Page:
Earl Blumenauer, Oregon’s bow-tie wearing, bicycle-riding member of Congress, has endorsed the idea of replacing gas taxes with vehicle-mile fees. Last week, he introduced a bill directing the Department of Transportation to start vehicle-mile fee pilot programs in every state and authorizing $150 million to fund the pilots. Since privacy is a major concern for many people, Blumenauer wisely makes protection of personal privacy a top priority of the legislation.
Blumenauer’s support for vehicle-mile fees is refreshing considering that, during the last Congress, the House passed a bill forbidding the Department of Transportation from even studying the possibility of such fees. (The otherwise-fiscally conservative member of Congress who introduced that bill ended up being a one-term congressman.) But Blumenauer’s stance also has some questioning his motives as he is one of Congress’ leading advocates of funding rail transit and other non-highway programs out of gas taxes.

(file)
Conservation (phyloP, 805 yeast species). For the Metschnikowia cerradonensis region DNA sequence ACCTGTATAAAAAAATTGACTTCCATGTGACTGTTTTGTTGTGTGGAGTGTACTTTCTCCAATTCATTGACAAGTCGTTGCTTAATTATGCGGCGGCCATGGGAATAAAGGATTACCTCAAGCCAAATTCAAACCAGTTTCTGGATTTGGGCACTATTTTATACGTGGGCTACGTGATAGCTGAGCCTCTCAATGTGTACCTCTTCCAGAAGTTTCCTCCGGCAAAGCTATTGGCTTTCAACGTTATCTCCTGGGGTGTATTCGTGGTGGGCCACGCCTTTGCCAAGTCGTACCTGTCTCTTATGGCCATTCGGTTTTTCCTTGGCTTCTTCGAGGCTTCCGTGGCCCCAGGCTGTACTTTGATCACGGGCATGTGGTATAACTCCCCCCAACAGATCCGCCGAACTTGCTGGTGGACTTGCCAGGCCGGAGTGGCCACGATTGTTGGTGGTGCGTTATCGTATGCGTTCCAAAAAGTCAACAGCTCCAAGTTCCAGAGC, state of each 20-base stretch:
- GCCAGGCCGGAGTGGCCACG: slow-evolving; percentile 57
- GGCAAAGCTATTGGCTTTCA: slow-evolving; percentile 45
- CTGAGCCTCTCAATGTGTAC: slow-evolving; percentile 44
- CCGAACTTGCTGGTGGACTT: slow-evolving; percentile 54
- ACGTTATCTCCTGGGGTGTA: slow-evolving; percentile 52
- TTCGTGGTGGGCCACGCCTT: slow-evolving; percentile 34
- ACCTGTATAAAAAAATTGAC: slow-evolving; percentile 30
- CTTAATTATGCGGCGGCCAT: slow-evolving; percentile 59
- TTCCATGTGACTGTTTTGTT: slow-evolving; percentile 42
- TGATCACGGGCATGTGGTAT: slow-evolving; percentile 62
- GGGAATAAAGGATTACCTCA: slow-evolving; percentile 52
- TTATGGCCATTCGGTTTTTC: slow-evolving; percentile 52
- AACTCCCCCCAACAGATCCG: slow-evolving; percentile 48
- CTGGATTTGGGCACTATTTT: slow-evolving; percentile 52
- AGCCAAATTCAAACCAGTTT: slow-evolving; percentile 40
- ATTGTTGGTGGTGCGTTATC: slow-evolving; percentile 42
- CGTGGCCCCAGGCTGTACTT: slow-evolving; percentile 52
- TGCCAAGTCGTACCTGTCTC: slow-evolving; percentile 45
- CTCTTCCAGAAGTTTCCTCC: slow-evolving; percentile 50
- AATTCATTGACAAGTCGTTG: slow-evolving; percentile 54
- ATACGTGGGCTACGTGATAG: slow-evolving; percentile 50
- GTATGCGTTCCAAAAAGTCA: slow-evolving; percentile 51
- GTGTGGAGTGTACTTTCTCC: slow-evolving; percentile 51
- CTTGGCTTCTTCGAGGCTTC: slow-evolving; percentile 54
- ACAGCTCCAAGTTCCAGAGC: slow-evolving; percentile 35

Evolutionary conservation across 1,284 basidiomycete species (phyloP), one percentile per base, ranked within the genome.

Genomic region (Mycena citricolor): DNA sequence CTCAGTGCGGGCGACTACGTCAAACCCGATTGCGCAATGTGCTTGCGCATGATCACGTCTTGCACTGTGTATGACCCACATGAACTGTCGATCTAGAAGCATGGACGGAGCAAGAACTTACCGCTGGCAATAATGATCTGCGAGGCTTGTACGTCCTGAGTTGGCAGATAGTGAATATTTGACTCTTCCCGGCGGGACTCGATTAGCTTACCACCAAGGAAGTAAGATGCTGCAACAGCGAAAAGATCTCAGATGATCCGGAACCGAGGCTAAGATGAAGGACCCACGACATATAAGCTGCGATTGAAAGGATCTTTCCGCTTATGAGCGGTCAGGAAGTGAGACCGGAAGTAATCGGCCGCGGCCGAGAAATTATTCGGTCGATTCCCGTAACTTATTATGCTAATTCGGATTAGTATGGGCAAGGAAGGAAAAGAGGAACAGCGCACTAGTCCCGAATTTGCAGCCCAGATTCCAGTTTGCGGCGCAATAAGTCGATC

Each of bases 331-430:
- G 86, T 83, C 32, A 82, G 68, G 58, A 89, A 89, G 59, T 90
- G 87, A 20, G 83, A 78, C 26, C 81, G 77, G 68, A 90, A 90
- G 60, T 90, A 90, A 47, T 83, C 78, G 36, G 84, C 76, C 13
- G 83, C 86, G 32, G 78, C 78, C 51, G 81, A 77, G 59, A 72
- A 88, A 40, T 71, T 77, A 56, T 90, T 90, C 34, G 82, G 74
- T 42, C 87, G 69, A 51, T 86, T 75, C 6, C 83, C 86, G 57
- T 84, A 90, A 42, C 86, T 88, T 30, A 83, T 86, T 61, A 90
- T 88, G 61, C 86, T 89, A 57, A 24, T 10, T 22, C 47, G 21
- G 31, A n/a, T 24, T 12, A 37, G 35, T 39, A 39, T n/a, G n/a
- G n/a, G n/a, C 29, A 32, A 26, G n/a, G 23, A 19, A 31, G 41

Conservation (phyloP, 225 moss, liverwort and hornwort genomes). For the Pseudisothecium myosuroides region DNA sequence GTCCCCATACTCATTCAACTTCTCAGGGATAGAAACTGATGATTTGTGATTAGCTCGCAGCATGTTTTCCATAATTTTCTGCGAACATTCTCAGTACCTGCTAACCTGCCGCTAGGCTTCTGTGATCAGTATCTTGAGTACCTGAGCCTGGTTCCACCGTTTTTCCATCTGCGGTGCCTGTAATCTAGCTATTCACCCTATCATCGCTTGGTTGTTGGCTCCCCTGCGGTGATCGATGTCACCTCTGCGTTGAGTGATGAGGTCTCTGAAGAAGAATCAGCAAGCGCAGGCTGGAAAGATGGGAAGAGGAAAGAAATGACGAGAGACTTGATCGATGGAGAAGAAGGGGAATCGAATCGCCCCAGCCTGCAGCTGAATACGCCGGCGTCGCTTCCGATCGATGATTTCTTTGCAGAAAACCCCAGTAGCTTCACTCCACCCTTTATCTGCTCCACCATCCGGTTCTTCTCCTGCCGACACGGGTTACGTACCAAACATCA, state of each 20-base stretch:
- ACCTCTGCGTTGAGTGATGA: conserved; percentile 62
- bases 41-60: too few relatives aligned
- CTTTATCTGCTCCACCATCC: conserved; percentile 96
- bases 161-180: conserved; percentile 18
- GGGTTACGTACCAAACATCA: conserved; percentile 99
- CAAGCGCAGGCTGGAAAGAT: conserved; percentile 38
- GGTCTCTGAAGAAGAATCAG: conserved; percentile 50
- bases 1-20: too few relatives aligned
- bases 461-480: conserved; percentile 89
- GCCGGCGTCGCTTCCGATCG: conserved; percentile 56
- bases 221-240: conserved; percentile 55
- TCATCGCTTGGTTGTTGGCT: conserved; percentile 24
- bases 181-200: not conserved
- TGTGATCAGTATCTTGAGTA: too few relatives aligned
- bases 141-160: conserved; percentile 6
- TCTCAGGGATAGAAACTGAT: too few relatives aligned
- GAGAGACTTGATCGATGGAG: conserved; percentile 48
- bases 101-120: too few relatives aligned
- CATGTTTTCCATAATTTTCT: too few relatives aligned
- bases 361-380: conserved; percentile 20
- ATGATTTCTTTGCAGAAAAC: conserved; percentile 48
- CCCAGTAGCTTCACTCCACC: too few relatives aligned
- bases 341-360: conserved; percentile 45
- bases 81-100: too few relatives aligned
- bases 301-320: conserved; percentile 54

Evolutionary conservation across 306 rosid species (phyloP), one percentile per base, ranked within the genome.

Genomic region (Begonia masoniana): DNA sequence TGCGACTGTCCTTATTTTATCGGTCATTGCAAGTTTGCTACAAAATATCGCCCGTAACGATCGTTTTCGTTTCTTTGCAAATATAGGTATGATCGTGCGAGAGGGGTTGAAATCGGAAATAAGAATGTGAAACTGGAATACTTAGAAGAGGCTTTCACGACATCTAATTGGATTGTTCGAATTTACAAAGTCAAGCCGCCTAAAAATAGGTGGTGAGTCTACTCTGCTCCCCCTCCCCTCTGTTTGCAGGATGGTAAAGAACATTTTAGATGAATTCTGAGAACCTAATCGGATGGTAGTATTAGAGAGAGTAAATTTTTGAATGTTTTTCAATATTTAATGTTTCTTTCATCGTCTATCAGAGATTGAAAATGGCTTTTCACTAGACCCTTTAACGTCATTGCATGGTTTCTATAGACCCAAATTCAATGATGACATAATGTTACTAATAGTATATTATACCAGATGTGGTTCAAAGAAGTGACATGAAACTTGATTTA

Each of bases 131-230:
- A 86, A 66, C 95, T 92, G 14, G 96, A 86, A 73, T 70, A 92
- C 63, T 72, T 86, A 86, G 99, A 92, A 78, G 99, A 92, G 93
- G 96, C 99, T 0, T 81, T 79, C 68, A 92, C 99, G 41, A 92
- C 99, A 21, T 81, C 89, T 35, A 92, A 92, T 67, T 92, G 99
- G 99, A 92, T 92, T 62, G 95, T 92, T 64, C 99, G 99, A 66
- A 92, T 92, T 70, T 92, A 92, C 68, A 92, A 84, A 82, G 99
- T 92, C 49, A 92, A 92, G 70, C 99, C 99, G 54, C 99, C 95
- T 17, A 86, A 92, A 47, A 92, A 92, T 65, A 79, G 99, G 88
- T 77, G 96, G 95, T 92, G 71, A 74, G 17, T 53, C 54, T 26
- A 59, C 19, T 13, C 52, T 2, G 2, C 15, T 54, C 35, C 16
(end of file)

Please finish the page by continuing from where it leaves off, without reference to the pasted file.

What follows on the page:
It’s true that Blumenauer supports building streetcar lines more than new roads. In introducing the bill, the congressman focused on the fact that, over the past four years, Congress has had to transfer $48 billion in general funds to the Highway Trust Fund, and is currently spending $15 billion a year more on surface transportation than is coming in from gas taxes and other highway user fees. The Oregon representative obviously hopes vehicle-mile fees will help close the gap, allowing him and his colleagues to continue funneling billions of dollars into rail transit and other forms of travel that are actually pretty obsolete.